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The winners of the 2021 Historical Photographer competition have been revealed

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(CNN) – “The past has never died,” Nobel Prize-winning novelist William Faulkner once wrote. “It hasn’t even happened.”

This famous quote could apply to many of this year’s winners Historical photographer of the year contest, in which photographers from around the world shared images of the historic sites, landscapes and structures where they live.

Entries were judged on “originality, composition, and technical competence,” as well as the context of the image and story behind it.

Dan Korn, vice president of the Sky History network in the UK and one of the contest judges, noted that, despite everything, creativity still flourished during the pandemic.

“There have been so many restrictions, limitations and difficulties for many over the last two years,” he said. “But seeing some of the wonderful works on display here and the iconic and significant sites from around the world captured so vividly was a sign that history and humanity are very much alive in all their splendor in 2021.”

This year’s acclaimed photographs come from places as far away as Wales, Brazil and Turkey. These are some of the highlights.

A winner in Wales

This year’s general award went to Steve Liddiard for his photograph of the Whiteford Point lighthouse in Wales. This unique cast iron structure, built in 1865, has long been a popular subject for photography. Liddiard captured the lighthouse at a dramatic time, earning the admiration of the judges.

During the day, Liddiard works as an associate physician with the National Health Service (NHS).

“Who would have thought!” He wrote on his Instagram page. “A guy (walking around) about three years ago, exploring Wales to help with my own mental health by taking pictures with my camera phone would evolve into that.”

Some historians believe that Bamburgh was the model of Sir Lancelot’s castle, Joyous Garde.

Scott Antcliffe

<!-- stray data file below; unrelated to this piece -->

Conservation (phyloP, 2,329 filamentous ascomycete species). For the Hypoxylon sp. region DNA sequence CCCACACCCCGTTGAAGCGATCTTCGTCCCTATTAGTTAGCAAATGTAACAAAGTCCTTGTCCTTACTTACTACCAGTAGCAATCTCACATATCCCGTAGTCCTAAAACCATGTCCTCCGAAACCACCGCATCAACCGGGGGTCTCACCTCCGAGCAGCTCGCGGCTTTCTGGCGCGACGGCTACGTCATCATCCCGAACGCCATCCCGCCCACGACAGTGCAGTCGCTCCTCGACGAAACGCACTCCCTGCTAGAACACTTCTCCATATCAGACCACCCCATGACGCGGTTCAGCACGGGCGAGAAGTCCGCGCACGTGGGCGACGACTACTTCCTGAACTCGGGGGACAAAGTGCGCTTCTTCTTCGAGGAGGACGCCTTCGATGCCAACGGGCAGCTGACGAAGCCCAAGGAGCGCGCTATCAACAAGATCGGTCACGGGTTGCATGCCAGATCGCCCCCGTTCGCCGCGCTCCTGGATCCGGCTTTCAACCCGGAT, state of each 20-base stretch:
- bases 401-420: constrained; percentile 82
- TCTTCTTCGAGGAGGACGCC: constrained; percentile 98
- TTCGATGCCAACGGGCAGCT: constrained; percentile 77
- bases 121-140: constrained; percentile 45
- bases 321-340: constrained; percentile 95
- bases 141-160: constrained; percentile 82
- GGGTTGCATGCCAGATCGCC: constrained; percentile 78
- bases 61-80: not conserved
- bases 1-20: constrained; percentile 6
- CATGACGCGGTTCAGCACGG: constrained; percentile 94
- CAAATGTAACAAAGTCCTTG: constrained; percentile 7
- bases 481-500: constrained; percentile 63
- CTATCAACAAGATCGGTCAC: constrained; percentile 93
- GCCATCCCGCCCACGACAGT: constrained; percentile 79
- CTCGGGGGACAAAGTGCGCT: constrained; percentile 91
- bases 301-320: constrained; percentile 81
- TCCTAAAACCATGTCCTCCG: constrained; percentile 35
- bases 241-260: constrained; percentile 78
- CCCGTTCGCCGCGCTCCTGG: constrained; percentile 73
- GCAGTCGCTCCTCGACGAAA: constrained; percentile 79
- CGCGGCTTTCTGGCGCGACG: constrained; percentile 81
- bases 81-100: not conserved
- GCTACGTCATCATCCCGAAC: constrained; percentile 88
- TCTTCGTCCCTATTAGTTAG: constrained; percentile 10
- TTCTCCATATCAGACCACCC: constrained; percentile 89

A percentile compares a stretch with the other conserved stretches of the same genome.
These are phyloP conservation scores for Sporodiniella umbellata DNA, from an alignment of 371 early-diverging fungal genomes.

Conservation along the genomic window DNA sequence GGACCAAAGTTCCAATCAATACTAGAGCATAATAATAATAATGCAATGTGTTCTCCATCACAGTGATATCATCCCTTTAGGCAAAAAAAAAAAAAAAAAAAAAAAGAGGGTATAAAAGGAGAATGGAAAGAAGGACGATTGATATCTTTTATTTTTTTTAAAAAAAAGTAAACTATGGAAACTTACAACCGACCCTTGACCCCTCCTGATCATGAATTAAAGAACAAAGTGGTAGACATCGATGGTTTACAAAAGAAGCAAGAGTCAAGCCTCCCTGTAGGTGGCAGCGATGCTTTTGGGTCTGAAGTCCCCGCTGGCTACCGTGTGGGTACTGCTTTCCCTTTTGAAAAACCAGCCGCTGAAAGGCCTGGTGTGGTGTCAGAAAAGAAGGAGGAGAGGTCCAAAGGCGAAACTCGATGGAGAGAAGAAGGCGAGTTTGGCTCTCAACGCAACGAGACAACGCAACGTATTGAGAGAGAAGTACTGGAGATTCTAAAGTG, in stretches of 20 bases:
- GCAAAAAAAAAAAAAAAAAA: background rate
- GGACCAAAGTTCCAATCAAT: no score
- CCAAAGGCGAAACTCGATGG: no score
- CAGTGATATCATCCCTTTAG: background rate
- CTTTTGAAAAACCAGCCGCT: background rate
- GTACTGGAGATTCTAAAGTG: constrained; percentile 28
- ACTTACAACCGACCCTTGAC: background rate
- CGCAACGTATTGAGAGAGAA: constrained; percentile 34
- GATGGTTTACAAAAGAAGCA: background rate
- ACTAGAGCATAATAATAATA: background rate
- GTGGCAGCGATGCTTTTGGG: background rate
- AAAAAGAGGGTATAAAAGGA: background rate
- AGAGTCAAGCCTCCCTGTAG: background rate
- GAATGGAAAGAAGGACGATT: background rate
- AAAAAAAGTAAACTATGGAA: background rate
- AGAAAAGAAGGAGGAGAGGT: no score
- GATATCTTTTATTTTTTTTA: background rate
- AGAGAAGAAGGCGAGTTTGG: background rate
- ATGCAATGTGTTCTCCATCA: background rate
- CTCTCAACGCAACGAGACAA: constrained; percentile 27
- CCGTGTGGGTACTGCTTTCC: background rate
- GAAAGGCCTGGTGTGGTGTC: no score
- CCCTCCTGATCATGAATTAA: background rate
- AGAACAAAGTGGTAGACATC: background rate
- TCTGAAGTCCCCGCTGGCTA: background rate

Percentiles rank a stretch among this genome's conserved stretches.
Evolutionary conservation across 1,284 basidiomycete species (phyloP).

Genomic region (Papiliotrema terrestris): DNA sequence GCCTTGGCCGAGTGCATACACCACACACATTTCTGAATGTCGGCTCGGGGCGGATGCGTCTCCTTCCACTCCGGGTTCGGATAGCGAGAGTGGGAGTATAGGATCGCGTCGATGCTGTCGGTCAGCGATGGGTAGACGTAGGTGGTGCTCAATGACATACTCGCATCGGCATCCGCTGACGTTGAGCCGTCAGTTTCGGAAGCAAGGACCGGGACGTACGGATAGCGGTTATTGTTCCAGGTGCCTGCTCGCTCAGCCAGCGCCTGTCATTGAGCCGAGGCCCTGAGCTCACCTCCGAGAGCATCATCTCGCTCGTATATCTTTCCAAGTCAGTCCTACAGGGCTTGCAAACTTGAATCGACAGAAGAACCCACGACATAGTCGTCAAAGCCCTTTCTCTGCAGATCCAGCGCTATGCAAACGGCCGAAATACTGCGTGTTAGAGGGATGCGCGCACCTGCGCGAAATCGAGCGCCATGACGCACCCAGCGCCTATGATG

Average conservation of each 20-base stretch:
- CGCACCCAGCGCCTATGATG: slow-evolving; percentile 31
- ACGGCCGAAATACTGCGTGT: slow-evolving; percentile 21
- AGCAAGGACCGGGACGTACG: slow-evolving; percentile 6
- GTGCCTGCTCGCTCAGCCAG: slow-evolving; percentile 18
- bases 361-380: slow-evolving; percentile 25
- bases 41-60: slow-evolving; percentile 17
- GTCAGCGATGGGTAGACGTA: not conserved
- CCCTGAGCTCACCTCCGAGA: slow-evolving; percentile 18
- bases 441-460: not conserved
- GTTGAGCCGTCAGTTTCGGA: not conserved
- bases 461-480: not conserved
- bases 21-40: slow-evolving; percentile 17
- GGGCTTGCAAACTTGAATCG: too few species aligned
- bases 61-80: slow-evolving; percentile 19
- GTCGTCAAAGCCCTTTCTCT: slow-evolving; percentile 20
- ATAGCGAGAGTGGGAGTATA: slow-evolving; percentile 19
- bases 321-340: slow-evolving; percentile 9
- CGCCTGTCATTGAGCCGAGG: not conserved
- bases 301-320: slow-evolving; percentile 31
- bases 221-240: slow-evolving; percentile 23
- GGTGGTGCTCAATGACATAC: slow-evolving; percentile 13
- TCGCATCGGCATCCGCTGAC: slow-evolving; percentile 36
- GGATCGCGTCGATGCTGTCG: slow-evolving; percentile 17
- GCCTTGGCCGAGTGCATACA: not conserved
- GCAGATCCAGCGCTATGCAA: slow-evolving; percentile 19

Other outstanding images

Britain’s History Hit TV and the Historic England heritage conservation group also sponsored the awards, meaning there were quite a few entries from across the UK.

Other images that won recognition in the competition were photos of Hereford Cathedral, St Michael’s Tower in Glastonbury and a photograph of Scott Antcliffe’s sunset at Bamburgh Castle in Northumberland (pictured above).

There were also several winning images from other corners of the world.

The Brazilian Oscar Niemeyer is considered one of the titans of modern architecture.

The Brazilian Oscar Niemeyer is considered one of the titans of modern architecture.

Alistair

A photographer who identified himself as the only Alistair was selected for his photograph at the Niterói Museum of Contemporary Art in Rio de Janeiro, designed by Oscar Niemeyer. The building, which visitors think looks like everything from a UFO to a concrete flower, is a popular destination for architecture lovers.

The wreckage of a downed U.S. Navy Douglas C-117D has become a popular backdrop for music videos.

The wreckage of a downed U.S. Navy Douglas C-117D has become a popular backdrop for music videos.

Yevhen Samutchenko

One of the most striking entries was that of the wreckage of a U.S. Navy plane that crashed near Sólheimasandur, Iceland, in 1973. It was captured by Ukrainian photographer Yevhen Samuchenko, who also photographed for UNESCO and the Royal Photography Society.

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